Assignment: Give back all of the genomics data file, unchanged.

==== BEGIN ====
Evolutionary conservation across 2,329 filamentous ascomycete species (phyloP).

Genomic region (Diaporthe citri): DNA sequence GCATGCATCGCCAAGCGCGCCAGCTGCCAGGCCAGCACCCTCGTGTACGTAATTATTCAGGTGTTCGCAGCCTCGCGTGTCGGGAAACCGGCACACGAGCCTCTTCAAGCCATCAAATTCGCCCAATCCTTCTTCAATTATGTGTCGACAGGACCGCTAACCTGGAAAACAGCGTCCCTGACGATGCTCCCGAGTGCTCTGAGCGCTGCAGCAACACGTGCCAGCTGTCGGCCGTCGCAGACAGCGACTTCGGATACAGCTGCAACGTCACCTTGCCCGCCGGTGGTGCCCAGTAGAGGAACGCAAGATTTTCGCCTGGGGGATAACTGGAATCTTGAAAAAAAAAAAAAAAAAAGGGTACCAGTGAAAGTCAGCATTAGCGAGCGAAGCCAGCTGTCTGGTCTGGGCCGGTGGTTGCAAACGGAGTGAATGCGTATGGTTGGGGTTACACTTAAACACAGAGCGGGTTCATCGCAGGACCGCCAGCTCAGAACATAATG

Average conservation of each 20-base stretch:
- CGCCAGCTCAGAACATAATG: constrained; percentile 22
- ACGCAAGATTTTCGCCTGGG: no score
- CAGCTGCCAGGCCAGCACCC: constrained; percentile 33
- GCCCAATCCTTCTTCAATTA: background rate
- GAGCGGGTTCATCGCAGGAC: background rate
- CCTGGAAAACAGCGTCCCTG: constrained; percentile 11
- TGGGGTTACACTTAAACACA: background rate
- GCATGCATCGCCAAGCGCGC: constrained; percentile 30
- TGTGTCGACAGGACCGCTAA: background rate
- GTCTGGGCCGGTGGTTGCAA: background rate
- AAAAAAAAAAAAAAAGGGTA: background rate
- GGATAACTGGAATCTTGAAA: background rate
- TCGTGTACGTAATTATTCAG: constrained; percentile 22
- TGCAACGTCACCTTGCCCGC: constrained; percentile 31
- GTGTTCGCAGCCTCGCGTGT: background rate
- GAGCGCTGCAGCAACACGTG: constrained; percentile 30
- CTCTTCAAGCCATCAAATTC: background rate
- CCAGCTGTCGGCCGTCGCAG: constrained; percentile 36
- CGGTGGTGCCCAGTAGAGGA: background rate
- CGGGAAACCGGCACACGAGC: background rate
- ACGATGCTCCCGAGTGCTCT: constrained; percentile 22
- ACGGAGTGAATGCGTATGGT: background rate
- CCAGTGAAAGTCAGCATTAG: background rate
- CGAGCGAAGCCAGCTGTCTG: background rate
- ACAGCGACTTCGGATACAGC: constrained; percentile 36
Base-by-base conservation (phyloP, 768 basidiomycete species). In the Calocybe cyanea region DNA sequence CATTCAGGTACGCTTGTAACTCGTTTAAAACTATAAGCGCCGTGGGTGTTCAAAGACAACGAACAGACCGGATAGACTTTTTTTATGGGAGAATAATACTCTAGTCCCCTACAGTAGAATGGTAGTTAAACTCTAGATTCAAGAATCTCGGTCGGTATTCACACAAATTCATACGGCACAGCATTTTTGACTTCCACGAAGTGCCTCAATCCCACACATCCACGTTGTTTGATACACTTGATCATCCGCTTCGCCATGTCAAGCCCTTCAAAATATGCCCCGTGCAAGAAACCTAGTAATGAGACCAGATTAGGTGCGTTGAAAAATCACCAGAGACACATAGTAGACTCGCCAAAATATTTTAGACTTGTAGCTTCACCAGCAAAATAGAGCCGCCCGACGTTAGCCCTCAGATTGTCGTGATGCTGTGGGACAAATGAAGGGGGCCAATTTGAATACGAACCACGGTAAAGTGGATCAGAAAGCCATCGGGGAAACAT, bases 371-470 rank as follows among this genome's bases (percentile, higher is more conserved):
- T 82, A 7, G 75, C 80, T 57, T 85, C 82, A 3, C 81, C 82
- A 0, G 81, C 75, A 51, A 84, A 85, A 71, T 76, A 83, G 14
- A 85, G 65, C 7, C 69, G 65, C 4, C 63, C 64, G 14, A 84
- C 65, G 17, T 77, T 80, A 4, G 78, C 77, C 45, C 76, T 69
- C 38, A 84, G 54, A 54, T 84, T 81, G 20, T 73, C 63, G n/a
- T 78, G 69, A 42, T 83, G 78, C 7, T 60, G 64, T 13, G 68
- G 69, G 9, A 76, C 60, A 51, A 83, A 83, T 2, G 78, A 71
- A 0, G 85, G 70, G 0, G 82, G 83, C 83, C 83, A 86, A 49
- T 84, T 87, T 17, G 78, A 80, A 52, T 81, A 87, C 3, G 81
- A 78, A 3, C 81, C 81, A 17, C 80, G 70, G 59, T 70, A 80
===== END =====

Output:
Evolutionary conservation across 2,329 filamentous ascomycete species (phyloP).

Genomic region (Diaporthe citri): DNA sequence GCATGCATCGCCAAGCGCGCCAGCTGCCAGGCCAGCACCCTCGTGTACGTAATTATTCAGGTGTTCGCAGCCTCGCGTGTCGGGAAACCGGCACACGAGCCTCTTCAAGCCATCAAATTCGCCCAATCCTTCTTCAATTATGTGTCGACAGGACCGCTAACCTGGAAAACAGCGTCCCTGACGATGCTCCCGAGTGCTCTGAGCGCTGCAGCAACACGTGCCAGCTGTCGGCCGTCGCAGACAGCGACTTCGGATACAGCTGCAACGTCACCTTGCCCGCCGGTGGTGCCCAGTAGAGGAACGCAAGATTTTCGCCTGGGGGATAACTGGAATCTTGAAAAAAAAAAAAAAAAAAGGGTACCAGTGAAAGTCAGCATTAGCGAGCGAAGCCAGCTGTCTGGTCTGGGCCGGTGGTTGCAAACGGAGTGAATGCGTATGGTTGGGGTTACACTTAAACACAGAGCGGGTTCATCGCAGGACCGCCAGCTCAGAACATAATG

Average conservation of each 20-base stretch:
- CGCCAGCTCAGAACATAATG: constrained; percentile 22
- ACGCAAGATTTTCGCCTGGG: no score
- CAGCTGCCAGGCCAGCACCC: constrained; percentile 33
- GCCCAATCCTTCTTCAATTA: background rate
- GAGCGGGTTCATCGCAGGAC: background rate
- CCTGGAAAACAGCGTCCCTG: constrained; percentile 11
- TGGGGTTACACTTAAACACA: background rate
- GCATGCATCGCCAAGCGCGC: constrained; percentile 30
- TGTGTCGACAGGACCGCTAA: background rate
- GTCTGGGCCGGTGGTTGCAA: background rate
- AAAAAAAAAAAAAAAGGGTA: background rate
- GGATAACTGGAATCTTGAAA: background rate
- TCGTGTACGTAATTATTCAG: constrained; percentile 22
- TGCAACGTCACCTTGCCCGC: constrained; percentile 31
- GTGTTCGCAGCCTCGCGTGT: background rate
- GAGCGCTGCAGCAACACGTG: constrained; percentile 30
- CTCTTCAAGCCATCAAATTC: background rate
- CCAGCTGTCGGCCGTCGCAG: constrained; percentile 36
- CGGTGGTGCCCAGTAGAGGA: background rate
- CGGGAAACCGGCACACGAGC: background rate
- ACGATGCTCCCGAGTGCTCT: constrained; percentile 22
- ACGGAGTGAATGCGTATGGT: background rate
- CCAGTGAAAGTCAGCATTAG: background rate
- CGAGCGAAGCCAGCTGTCTG: background rate
- ACAGCGACTTCGGATACAGC: constrained; percentile 36
Base-by-base conservation (phyloP, 768 basidiomycete species). In the Calocybe cyanea region DNA sequence CATTCAGGTACGCTTGTAACTCGTTTAAAACTATAAGCGCCGTGGGTGTTCAAAGACAACGAACAGACCGGATAGACTTTTTTTATGGGAGAATAATACTCTAGTCCCCTACAGTAGAATGGTAGTTAAACTCTAGATTCAAGAATCTCGGTCGGTATTCACACAAATTCATACGGCACAGCATTTTTGACTTCCACGAAGTGCCTCAATCCCACACATCCACGTTGTTTGATACACTTGATCATCCGCTTCGCCATGTCAAGCCCTTCAAAATATGCCCCGTGCAAGAAACCTAGTAATGAGACCAGATTAGGTGCGTTGAAAAATCACCAGAGACACATAGTAGACTCGCCAAAATATTTTAGACTTGTAGCTTCACCAGCAAAATAGAGCCGCCCGACGTTAGCCCTCAGATTGTCGTGATGCTGTGGGACAAATGAAGGGGGCCAATTTGAATACGAACCACGGTAAAGTGGATCAGAAAGCCATCGGGGAAACAT, bases 371-470 rank as follows among this genome's bases (percentile, higher is more conserved):
- T 82, A 7, G 75, C 80, T 57, T 85, C 82, A 3, C 81, C 82
- A 0, G 81, C 75, A 51, A 84, A 85, A 71, T 76, A 83, G 14
- A 85, G 65, C 7, C 69, G 65, C 4, C 63, C 64, G 14, A 84
- C 65, G 17, T 77, T 80, A 4, G 78, C 77, C 45, C 76, T 69
- C 38, A 84, G 54, A 54, T 84, T 81, G 20, T 73, C 63, G n/a
- T 78, G 69, A 42, T 83, G 78, C 7, T 60, G 64, T 13, G 68
- G 69, G 9, A 76, C 60, A 51, A 83, A 83, T 2, G 78, A 71
- A 0, G 85, G 70, G 0, G 82, G 83, C 83, C 83, A 86, A 49
- T 84, T 87, T 17, G 78, A 80, A 52, T 81, A 87, C 3, G 81
- A 78, A 3, C 81, C 81, A 17, C 80, G 70, G 59, T 70, A 80